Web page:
Despite popular belief, illustrating a proper Superman story is not hard.
It has been done many times in the decades following his creation, be it on radio, or film serials and TV shows, a series of feature films, or even a campy romance-drama. Even the ‘90s animated series did the character a fair bit of justice over the course of Superman: The Animated Series and Justice League (Unlimited), and Smallville—all its story-telling flaws aside—largely succeeded in telling the story of a maturing Clark Kent.
Even well-intentioned missteps like Superman Returns more or less managed to capture the loneliness and burden or being the world’s greatest superhero.
And it helps that, for the most part, the character is usually not portrayed as a city-destroying imbecile with morons for writers who actually deserve to be sucked up a tornado as every Superman fan watches on with glee.
In a world where arguably the most iconic superhero has been depicted over a plethora of media, and by a pantheon of talents, it’s hard to imagine that the truest embodiment of the character would be on The frikkin’ CW. And it would be their second attempt at the character no less, after a decade’s worth of grounding the last son of Krypton in Smallville… well, more than half the show was in Metropolis, but that’s pretty much only scratching the surface of the absurdities in that show (and at least his mother’s name was not a climax-killing plot point).
Yet, here we are, with the most genuine portrayal of Superman having emerged from the second season premiere of Supergirl, having newly landed on The CW following a lacklustre run on CBS for its debut season.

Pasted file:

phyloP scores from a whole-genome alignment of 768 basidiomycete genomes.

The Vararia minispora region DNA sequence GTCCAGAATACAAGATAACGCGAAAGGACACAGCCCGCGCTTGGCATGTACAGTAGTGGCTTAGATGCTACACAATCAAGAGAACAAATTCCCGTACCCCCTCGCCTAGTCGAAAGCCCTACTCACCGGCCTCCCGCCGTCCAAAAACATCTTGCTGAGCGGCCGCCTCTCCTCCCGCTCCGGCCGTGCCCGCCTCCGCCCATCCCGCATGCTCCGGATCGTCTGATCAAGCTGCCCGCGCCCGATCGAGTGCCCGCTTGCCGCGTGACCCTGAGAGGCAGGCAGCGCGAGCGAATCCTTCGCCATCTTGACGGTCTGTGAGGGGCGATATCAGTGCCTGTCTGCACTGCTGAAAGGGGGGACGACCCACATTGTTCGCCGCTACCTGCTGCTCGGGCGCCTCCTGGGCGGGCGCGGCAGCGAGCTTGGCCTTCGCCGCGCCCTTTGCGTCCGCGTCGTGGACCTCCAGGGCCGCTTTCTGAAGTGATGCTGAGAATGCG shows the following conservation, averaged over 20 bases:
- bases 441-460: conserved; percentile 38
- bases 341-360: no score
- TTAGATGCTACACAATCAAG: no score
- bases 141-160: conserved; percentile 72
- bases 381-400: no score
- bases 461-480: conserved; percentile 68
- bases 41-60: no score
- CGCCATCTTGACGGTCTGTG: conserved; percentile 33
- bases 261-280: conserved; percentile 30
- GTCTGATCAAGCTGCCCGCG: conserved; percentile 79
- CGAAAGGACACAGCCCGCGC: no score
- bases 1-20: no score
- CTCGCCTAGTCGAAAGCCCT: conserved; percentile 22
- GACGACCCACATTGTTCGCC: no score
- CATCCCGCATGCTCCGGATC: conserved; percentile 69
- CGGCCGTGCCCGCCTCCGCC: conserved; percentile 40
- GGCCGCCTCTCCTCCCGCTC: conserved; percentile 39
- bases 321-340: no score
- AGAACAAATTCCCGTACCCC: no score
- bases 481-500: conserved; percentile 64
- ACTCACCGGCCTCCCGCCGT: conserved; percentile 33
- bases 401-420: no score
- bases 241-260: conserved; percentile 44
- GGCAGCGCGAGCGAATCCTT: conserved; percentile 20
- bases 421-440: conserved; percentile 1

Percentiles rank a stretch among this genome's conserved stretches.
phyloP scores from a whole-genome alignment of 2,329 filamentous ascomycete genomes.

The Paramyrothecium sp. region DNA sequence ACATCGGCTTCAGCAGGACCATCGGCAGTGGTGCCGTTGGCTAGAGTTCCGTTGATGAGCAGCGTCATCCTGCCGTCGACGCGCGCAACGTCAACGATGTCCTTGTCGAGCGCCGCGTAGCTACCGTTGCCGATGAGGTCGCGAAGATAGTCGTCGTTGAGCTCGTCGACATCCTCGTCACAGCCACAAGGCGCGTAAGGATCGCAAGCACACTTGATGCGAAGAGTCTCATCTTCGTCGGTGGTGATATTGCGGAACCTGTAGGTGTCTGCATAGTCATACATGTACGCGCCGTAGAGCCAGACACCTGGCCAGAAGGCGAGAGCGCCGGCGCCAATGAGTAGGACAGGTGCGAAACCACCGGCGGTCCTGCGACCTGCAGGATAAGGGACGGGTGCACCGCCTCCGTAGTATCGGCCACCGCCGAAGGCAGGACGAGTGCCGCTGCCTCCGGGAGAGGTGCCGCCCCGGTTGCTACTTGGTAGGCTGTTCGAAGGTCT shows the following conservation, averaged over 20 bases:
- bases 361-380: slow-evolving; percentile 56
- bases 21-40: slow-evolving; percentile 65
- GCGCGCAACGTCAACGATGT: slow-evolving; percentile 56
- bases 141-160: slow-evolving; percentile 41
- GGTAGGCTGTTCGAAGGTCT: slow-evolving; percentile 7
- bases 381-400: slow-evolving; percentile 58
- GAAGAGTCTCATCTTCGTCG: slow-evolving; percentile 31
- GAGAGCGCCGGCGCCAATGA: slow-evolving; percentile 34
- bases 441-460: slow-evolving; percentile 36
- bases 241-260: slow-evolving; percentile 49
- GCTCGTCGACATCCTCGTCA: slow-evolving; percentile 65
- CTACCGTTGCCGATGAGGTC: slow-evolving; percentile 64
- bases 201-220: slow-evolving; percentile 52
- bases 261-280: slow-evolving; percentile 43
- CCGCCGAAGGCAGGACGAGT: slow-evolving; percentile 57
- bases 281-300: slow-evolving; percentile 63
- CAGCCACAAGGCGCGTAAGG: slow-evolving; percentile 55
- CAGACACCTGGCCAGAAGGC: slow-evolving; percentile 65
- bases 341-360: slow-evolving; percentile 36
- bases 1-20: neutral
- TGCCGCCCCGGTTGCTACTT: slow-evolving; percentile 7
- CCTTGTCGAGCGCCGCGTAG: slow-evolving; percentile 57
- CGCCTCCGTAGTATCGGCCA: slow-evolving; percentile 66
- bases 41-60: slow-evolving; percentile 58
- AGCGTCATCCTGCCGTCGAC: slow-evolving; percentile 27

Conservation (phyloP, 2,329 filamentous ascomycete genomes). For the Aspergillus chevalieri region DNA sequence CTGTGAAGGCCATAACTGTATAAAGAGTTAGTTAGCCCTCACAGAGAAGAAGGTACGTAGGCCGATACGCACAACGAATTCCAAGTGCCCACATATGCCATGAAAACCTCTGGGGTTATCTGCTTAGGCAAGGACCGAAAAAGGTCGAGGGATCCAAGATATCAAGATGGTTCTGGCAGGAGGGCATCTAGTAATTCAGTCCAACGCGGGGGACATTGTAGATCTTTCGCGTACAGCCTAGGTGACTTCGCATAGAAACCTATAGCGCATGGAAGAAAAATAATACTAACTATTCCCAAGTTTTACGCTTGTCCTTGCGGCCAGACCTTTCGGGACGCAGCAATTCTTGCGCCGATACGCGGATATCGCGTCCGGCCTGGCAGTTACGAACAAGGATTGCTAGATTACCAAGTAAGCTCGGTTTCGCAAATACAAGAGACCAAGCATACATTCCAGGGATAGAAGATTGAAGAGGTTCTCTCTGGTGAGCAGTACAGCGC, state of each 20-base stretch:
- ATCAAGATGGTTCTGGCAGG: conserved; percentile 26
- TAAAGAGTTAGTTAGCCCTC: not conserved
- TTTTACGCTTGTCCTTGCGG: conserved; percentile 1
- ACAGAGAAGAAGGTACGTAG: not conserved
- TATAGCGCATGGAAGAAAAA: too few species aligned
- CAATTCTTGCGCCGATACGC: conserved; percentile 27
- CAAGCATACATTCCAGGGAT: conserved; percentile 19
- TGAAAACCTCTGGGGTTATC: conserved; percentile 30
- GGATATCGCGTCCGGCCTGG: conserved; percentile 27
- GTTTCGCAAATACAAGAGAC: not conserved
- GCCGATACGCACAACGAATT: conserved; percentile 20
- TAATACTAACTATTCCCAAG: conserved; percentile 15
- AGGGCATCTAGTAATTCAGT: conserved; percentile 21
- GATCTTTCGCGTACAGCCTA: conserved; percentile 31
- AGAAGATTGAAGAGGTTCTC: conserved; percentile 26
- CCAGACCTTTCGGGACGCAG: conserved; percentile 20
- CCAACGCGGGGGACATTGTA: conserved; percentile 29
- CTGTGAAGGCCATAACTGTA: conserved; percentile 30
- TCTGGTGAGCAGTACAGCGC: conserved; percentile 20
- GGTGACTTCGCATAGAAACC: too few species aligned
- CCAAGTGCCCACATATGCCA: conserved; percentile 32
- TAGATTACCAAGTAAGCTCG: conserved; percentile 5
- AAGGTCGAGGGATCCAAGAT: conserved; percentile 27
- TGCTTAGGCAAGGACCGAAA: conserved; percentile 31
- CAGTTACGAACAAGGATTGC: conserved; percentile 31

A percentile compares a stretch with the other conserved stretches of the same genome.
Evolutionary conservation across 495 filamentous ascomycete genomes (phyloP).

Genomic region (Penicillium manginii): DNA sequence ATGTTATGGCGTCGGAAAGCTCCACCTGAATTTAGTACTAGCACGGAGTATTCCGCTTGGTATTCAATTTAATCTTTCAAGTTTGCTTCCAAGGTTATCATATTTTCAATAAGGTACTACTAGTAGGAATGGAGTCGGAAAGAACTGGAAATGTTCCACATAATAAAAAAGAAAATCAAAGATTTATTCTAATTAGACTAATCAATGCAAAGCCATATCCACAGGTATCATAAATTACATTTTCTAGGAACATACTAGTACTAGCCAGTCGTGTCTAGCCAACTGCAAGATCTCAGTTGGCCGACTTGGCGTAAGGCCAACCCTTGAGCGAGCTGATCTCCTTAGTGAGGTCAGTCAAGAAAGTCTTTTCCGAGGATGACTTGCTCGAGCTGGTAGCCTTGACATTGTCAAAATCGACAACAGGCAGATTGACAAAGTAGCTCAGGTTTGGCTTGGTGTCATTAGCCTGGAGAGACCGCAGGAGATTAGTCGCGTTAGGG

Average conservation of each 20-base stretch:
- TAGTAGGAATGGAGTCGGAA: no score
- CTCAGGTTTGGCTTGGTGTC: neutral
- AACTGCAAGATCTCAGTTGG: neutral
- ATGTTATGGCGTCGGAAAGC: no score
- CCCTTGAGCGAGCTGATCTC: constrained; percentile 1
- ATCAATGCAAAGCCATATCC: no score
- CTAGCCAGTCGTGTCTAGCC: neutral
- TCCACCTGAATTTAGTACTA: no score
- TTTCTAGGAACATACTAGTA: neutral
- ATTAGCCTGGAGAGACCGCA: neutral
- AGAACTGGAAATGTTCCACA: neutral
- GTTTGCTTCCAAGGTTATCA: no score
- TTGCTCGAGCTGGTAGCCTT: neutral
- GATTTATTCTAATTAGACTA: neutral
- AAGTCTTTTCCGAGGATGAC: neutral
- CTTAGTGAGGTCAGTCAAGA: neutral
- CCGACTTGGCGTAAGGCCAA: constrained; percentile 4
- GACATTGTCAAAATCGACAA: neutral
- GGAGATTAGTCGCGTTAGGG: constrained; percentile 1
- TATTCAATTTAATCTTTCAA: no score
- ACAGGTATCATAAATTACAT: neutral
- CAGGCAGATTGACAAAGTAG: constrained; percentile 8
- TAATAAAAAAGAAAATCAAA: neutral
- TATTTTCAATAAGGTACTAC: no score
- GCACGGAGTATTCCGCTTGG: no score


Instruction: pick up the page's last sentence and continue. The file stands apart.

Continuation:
Let’s be clear, there is nothing remarkable about Tyler Hoechlin (I am, of course, being relative, given that the Teen Wolf alum is clearly a very gorgeous man). But his wink and smile approach to Superman, coupled with his self-assured but humble Clark Kent is inarguably the closest we’ve come to seeing Superman in the flesh… discounting the fact that Christopher Reeve was the living, breathing ideology of the man of tomorrow.
Now, I’ve loved almost every iteration of Superman thus far—even in the context of the Wattpad-esque fan fiction-styled DCEU, it must be said that Henry Cavill looks the part more than any other actor ever has—but Hoechlin’s take on the character was a uniquely positioned one even when he first debuted in the red, yellow, and blue suit 4 years ago. A more experienced and confident Superman made for an audience already all too aware of his origins and humble beginnings, this Superman seemed to have been built upon the definitive writing of Mark Waid in 2003’s Superman: Birthright.
So it’s with a sense of triumph that this take on Lois and Clark have flown out of the post-Crisis Arrowverse and into their own TV show with a rather unique premise. Taking cues from 2015’s Superman: Lois and Clark 8-issue mini-series, Superman & Lois’ premise sets them in the later years of their adventures, now parents to twin teenage boys, Jonathan and Jordan.